Signal, the other alternative to WhatsApp

Signal

In times marked by mistrust around WhatsApp and Facebook, interest in new alternatives has grown, even to consider them as a parallel option to the popular messaging service.

During the last time, Telegram has been profiled among the preferred options, as one more alternative. However, there are more options present on the radar, including Signal.
With all this boom around Telegram and WhatsApp alternatives, some personalities from the digital world have already taken sides.

 Highlights include this tweet from Elon Musk, who was supported (in the form of a retweet) by Jack Dorsey, co-founder of Twitter.

Subsequently, Signal released an update in which he reported his work for the reception of a new wave of users, in the face of the emergence of this effervescence and the possibility of new users coming to the platform en masse.

 Why Signal?

First, it is an open-source application, provided for free by the non-profit Signal Foundation and has been promoted by privacy advocates such as Edward Snowden.

Second, it stands out as Signal's main function that can be used to send text, video, audio, and image messages protected by end-to-end encryption.

 Also, you can use it to make voice and video calls, either bilaterally or with a group. All, protected by strong encryption, which works easily and effectively: Unlike other normal SMS messaging applications, here your messages accumulate before sending them and can only be downloaded by the verified recipient. This prevents any entity with control power, such as law enforcement, mobile operator, or other snooping entities from intercepting and reviewing the content of your messages, something that happens more often than you might think.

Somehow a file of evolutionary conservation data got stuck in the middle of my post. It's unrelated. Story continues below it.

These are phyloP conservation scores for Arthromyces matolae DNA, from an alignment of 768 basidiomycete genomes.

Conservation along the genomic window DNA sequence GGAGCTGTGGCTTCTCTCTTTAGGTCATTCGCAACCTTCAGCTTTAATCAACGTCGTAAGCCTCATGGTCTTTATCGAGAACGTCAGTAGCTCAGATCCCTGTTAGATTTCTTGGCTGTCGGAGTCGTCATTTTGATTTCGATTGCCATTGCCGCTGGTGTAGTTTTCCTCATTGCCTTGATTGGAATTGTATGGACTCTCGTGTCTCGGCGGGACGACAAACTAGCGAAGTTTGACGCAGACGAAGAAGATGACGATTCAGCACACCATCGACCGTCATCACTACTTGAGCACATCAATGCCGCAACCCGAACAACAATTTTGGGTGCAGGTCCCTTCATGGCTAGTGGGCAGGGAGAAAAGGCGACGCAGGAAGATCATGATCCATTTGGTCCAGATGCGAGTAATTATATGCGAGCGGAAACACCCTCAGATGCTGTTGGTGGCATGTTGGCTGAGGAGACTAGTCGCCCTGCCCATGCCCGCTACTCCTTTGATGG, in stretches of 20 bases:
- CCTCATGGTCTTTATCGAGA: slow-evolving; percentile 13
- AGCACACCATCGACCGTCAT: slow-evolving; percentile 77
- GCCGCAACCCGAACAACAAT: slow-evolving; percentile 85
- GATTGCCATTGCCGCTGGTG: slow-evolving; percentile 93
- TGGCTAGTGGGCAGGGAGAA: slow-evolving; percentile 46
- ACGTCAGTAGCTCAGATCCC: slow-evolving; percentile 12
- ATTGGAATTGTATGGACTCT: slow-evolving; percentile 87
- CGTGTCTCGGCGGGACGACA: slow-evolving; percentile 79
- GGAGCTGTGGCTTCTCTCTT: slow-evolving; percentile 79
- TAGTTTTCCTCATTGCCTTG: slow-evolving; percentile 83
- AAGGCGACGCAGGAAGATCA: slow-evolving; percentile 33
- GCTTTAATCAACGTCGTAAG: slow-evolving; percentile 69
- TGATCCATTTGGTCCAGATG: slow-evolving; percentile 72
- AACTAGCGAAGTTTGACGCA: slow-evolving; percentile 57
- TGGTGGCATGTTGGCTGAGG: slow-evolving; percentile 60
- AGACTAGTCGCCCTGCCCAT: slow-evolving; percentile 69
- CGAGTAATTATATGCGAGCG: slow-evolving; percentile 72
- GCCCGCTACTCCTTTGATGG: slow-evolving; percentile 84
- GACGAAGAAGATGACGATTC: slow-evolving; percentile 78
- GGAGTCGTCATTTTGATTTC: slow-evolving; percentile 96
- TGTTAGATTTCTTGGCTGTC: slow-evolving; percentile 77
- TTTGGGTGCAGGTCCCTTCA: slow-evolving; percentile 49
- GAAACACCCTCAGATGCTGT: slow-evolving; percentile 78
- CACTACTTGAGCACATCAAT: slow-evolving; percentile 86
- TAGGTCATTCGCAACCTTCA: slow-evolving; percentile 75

When it comes to privacy it's hard to beat Signal's offering. This application does not store the data of its users on its servers, as is the case with WhatsApp and Telegram. And beyond its encryption prowess, which is the main feature bragging about the app, it also offers extended on-screen privacy options, including app-specific locks, blank notification pop-ups, face-out anti-surveillance tools, and self-destructing messages.WhatsApp vs Signal vs Telegram amidst concerns of privacy

 Not everything is perfect here, as occasional bugs have made known that the technology is far a foolproof invention, but in general, Signal's reputation and results continue to profile this app as a friendly alternative to the privacy of its users, which by the way, with everything that has happened over the last few weeks, like Telegram, continues to scale between download posts in app stores.

For years, the main challenge of Signal's privacy experience (like Telegram and other smaller alternative apps) was not in its technology, but in its broader adoption. Sending a protected message with encryption might be exhilarating, but it's not as useful if your recipients aren't using Signal. However, if you don't already use the app, you shouldn't be surprised to find some of your contacts there anymore.


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